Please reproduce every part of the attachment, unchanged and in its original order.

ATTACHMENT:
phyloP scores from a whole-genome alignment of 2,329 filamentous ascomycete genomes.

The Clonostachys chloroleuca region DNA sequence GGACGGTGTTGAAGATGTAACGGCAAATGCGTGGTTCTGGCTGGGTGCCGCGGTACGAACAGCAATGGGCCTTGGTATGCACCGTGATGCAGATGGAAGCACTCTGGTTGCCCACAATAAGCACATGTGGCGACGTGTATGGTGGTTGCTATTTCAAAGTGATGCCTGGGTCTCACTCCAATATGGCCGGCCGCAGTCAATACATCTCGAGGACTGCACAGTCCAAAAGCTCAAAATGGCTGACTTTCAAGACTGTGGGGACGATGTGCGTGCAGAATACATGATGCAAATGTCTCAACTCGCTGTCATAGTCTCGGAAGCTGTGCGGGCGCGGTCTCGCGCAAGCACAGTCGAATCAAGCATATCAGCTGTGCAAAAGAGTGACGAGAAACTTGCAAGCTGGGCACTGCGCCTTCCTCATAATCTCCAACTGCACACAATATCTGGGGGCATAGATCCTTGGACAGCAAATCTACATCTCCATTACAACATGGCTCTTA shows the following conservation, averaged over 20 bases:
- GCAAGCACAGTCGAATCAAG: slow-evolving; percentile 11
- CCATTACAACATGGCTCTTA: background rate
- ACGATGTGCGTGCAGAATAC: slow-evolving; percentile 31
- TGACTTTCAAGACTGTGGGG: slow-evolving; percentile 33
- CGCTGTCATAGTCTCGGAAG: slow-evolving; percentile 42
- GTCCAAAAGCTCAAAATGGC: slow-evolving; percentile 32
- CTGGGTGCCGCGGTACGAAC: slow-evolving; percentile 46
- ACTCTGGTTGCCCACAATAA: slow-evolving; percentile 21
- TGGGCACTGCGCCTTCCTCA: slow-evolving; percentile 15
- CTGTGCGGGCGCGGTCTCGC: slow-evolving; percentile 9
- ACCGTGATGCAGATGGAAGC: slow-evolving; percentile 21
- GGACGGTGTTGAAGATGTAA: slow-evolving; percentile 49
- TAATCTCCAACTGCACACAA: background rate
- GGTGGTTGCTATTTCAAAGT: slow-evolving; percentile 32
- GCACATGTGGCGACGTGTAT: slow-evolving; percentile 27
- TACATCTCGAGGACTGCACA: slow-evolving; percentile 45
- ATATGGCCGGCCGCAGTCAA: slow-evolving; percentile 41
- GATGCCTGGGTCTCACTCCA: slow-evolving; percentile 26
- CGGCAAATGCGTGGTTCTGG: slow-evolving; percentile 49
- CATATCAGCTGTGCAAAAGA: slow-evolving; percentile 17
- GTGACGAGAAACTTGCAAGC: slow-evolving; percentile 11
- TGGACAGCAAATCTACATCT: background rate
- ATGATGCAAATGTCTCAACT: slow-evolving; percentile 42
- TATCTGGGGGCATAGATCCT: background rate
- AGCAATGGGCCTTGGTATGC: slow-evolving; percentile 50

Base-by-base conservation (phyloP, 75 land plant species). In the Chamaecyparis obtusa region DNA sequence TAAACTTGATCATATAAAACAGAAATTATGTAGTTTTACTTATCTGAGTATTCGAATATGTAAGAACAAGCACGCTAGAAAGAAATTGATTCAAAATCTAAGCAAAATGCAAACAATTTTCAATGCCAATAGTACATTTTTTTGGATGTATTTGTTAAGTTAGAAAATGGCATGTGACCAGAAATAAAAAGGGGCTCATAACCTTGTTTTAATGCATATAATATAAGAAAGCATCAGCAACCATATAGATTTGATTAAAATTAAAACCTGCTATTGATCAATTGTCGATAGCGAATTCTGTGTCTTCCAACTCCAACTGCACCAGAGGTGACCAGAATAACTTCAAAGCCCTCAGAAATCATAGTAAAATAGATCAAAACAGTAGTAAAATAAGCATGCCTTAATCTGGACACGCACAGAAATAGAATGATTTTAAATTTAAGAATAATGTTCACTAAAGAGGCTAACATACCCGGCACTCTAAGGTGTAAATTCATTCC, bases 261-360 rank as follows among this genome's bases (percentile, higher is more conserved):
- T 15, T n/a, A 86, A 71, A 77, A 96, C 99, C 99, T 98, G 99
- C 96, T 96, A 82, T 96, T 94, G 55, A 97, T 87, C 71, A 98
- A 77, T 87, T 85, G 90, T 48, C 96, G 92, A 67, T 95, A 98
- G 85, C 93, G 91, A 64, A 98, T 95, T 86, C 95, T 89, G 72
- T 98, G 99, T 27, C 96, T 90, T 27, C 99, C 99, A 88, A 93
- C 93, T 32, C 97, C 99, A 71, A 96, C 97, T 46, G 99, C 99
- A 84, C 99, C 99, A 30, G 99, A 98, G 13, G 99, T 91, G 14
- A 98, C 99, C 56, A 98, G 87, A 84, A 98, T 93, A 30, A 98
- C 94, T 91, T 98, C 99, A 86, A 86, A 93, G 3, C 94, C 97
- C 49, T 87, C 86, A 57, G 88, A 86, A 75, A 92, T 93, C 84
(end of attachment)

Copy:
phyloP scores from a whole-genome alignment of 2,329 filamentous ascomycete genomes.

The Clonostachys chloroleuca region DNA sequence GGACGGTGTTGAAGATGTAACGGCAAATGCGTGGTTCTGGCTGGGTGCCGCGGTACGAACAGCAATGGGCCTTGGTATGCACCGTGATGCAGATGGAAGCACTCTGGTTGCCCACAATAAGCACATGTGGCGACGTGTATGGTGGTTGCTATTTCAAAGTGATGCCTGGGTCTCACTCCAATATGGCCGGCCGCAGTCAATACATCTCGAGGACTGCACAGTCCAAAAGCTCAAAATGGCTGACTTTCAAGACTGTGGGGACGATGTGCGTGCAGAATACATGATGCAAATGTCTCAACTCGCTGTCATAGTCTCGGAAGCTGTGCGGGCGCGGTCTCGCGCAAGCACAGTCGAATCAAGCATATCAGCTGTGCAAAAGAGTGACGAGAAACTTGCAAGCTGGGCACTGCGCCTTCCTCATAATCTCCAACTGCACACAATATCTGGGGGCATAGATCCTTGGACAGCAAATCTACATCTCCATTACAACATGGCTCTTA shows the following conservation, averaged over 20 bases:
- GCAAGCACAGTCGAATCAAG: slow-evolving; percentile 11
- CCATTACAACATGGCTCTTA: background rate
- ACGATGTGCGTGCAGAATAC: slow-evolving; percentile 31
- TGACTTTCAAGACTGTGGGG: slow-evolving; percentile 33
- CGCTGTCATAGTCTCGGAAG: slow-evolving; percentile 42
- GTCCAAAAGCTCAAAATGGC: slow-evolving; percentile 32
- CTGGGTGCCGCGGTACGAAC: slow-evolving; percentile 46
- ACTCTGGTTGCCCACAATAA: slow-evolving; percentile 21
- TGGGCACTGCGCCTTCCTCA: slow-evolving; percentile 15
- CTGTGCGGGCGCGGTCTCGC: slow-evolving; percentile 9
- ACCGTGATGCAGATGGAAGC: slow-evolving; percentile 21
- GGACGGTGTTGAAGATGTAA: slow-evolving; percentile 49
- TAATCTCCAACTGCACACAA: background rate
- GGTGGTTGCTATTTCAAAGT: slow-evolving; percentile 32
- GCACATGTGGCGACGTGTAT: slow-evolving; percentile 27
- TACATCTCGAGGACTGCACA: slow-evolving; percentile 45
- ATATGGCCGGCCGCAGTCAA: slow-evolving; percentile 41
- GATGCCTGGGTCTCACTCCA: slow-evolving; percentile 26
- CGGCAAATGCGTGGTTCTGG: slow-evolving; percentile 49
- CATATCAGCTGTGCAAAAGA: slow-evolving; percentile 17
- GTGACGAGAAACTTGCAAGC: slow-evolving; percentile 11
- TGGACAGCAAATCTACATCT: background rate
- ATGATGCAAATGTCTCAACT: slow-evolving; percentile 42
- TATCTGGGGGCATAGATCCT: background rate
- AGCAATGGGCCTTGGTATGC: slow-evolving; percentile 50

Base-by-base conservation (phyloP, 75 land plant species). In the Chamaecyparis obtusa region DNA sequence TAAACTTGATCATATAAAACAGAAATTATGTAGTTTTACTTATCTGAGTATTCGAATATGTAAGAACAAGCACGCTAGAAAGAAATTGATTCAAAATCTAAGCAAAATGCAAACAATTTTCAATGCCAATAGTACATTTTTTTGGATGTATTTGTTAAGTTAGAAAATGGCATGTGACCAGAAATAAAAAGGGGCTCATAACCTTGTTTTAATGCATATAATATAAGAAAGCATCAGCAACCATATAGATTTGATTAAAATTAAAACCTGCTATTGATCAATTGTCGATAGCGAATTCTGTGTCTTCCAACTCCAACTGCACCAGAGGTGACCAGAATAACTTCAAAGCCCTCAGAAATCATAGTAAAATAGATCAAAACAGTAGTAAAATAAGCATGCCTTAATCTGGACACGCACAGAAATAGAATGATTTTAAATTTAAGAATAATGTTCACTAAAGAGGCTAACATACCCGGCACTCTAAGGTGTAAATTCATTCC, bases 261-360 rank as follows among this genome's bases (percentile, higher is more conserved):
- T 15, T n/a, A 86, A 71, A 77, A 96, C 99, C 99, T 98, G 99
- C 96, T 96, A 82, T 96, T 94, G 55, A 97, T 87, C 71, A 98
- A 77, T 87, T 85, G 90, T 48, C 96, G 92, A 67, T 95, A 98
- G 85, C 93, G 91, A 64, A 98, T 95, T 86, C 95, T 89, G 72
- T 98, G 99, T 27, C 96, T 90, T 27, C 99, C 99, A 88, A 93
- C 93, T 32, C 97, C 99, A 71, A 96, C 97, T 46, G 99, C 99
- A 84, C 99, C 99, A 30, G 99, A 98, G 13, G 99, T 91, G 14
- A 98, C 99, C 56, A 98, G 87, A 84, A 98, T 93, A 30, A 98
- C 94, T 91, T 98, C 99, A 86, A 86, A 93, G 3, C 94, C 97
- C 49, T 87, C 86, A 57, G 88, A 86, A 75, A 92, T 93, C 84